How to mend a broken heart by Gemma Cairney

Gemma Cairney's guide to getting over a broken heart, an exclusive extract from her book Open Your Heart.

Gemma Cairney's guide to getting over a broken heart, an exclusive extract from her book Open Your Heart.

Most of the human race has experienced heartache. MILLIONS of people have had their hearts broken. It’s a completely normal part of life, and an important part too.

Artists, poets and musicians have done their best work during or after heartbreak (more on this later).

Heartbreak means you are ALIVE. You feel things. And you will grow through it all. It makes you the amazing person you are, one who has empathy and compassion.

Heartbreak can...

Turn you into a bit of beast, a crying, snotty, wailing heartbreak monster – a stomping, angry, wild thing.

Make you react extremely emotionally to songs that wouldn’t usually affect you.
Do the same as above, but with sad or romantic films, especially on planes for some reason. You can find yourself on a flight with an uncontrollably tear-drenched face (this has happened to me SO many times).

Dent your pride. You’ll find that your ego is at a loose end when breaking up, even though sometimes a relationship just simply ISN’T RIGHT.

Make you lose your appetite. But please do eat – it’ll make you feel better. Eat some ice cream.

Confuse the hell out of you. It’s even possible to fancy someone harder when they are unattainable – a cruel and twisted element of fate.

Make you engage in some hard snogging with your ex, even though you are likely to crash and burn afterwards.

Hurt. It’s been proven that heartbreak can create a physical pain and discomfort, like a tight chest, stomach pain or headache

Make you go off the things you used to love, like sunshine, or chips
Radically change your appearance, or cause you to take up exercise obsessively, anything to distract yourself!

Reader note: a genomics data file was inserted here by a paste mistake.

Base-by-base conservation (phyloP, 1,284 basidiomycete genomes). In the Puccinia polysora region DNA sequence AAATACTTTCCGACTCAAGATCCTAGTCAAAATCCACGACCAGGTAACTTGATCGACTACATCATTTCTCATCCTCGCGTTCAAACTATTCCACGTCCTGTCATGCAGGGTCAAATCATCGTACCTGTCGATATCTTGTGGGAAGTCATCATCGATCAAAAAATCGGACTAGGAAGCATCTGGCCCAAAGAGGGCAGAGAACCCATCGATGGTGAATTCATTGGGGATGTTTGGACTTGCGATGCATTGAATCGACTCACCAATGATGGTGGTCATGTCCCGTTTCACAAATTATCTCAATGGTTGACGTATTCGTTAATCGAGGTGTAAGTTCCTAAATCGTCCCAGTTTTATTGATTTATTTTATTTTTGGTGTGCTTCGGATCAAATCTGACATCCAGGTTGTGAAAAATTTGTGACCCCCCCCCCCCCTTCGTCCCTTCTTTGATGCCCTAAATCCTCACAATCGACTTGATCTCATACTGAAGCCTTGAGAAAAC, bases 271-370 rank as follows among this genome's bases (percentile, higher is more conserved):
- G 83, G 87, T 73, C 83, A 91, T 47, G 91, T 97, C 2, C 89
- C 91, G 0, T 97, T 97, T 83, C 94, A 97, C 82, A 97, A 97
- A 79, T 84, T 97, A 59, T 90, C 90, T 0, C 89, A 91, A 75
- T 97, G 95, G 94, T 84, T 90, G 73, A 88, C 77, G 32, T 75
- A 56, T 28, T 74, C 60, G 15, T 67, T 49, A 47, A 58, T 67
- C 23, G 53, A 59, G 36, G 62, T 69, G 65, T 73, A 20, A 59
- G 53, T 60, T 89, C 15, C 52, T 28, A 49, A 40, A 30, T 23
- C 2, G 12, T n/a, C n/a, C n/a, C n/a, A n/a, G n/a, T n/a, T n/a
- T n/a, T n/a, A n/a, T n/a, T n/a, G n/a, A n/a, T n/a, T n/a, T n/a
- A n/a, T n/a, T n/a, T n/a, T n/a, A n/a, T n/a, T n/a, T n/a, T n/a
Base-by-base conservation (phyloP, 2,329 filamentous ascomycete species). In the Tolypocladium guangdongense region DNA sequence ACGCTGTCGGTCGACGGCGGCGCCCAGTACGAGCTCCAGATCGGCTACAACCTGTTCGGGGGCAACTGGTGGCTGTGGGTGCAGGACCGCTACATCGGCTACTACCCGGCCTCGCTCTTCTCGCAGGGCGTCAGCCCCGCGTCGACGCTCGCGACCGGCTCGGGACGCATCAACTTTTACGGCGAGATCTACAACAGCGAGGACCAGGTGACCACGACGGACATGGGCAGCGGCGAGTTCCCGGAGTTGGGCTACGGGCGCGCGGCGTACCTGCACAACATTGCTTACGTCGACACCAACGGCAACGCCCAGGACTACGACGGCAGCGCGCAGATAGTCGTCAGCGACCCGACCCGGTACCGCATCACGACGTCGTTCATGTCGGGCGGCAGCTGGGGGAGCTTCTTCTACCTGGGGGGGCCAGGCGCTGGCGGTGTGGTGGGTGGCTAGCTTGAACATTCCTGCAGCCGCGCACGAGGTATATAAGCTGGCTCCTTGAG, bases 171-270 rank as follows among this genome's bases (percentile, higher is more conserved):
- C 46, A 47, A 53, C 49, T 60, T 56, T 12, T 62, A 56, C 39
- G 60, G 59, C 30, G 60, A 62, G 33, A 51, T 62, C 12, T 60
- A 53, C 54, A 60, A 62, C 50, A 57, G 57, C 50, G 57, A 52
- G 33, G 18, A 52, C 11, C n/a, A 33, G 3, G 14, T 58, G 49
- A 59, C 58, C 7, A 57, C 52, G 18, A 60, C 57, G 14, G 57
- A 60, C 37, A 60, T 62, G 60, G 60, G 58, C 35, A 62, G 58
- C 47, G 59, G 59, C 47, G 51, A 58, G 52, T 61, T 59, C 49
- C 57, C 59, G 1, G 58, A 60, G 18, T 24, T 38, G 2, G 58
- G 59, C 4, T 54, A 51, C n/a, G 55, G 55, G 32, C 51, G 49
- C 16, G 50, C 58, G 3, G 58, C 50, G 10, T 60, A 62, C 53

Give you the most refreshing newfound sense of independence.

Make you wiser and stronger.

Heartbreak can't...

Stay forever.

Stop you from fancying someone else.

Stop you from being clever, funny, creative or good at maths. You are bright like a spark – if not brighter now.

Be shaken off easily. Give yourself the time you need to heal. Time will make it easier, and sometimes a good actual shake is worth a try.

Be fully described in emoji form. If you are ready to use these to describe how you feel, I reckon you’re feeling a bit better
Always be understood by everyone around you. Sometimes our mates and family members just won’t understand how we feel. Don’t expect everyone to always get it.

Stop you from being beautiful. You are still beautiful.

Stop the world on its axis. Even though it feels like the world doesn’t look the same during heartbreak, it is still there, waiting for you.

Sink your boat. It's been rocked but it can't sink it.

Gemma's three-step plan to heal a broken heart

1. Invite every single one of your friends to your house immediately, moan about your heartbreak till you have no words left.

2. Then cover your face in glitter and go out disco-dancing in the sparkliest outfit you own, and dance till it feels like your legs might drop off.


Open: A Toolkit for How Magic and Messed Up Life Can Be

by Gemma Cairney

Book cover for Open: A Toolkit for How Magic and Messed Up Life Can Be

Open: A Toolkit for How Magic and Messed Up Life Can Be is full of honest advice about the big, bad and beautiful things that growing up is all about: from mental health to families to first love, and everything in between.

Gemma Cairney is an important advocate for young people and between her life experiences and her personal insight from her time as Radio 1's resident agony aunt on The Surgery, she is perfectly placed to offer hope and a huge comforting cuddle to young people questioning what life's all about or dealing with hard times.

Along with practical help and advice from a range of experts and gorgeous illustrations, this bright and colourful book also has a ribbon marker and plenty of space for readers to personalize and make it their own, making Open a treasured resource to return to whenever advice is needed.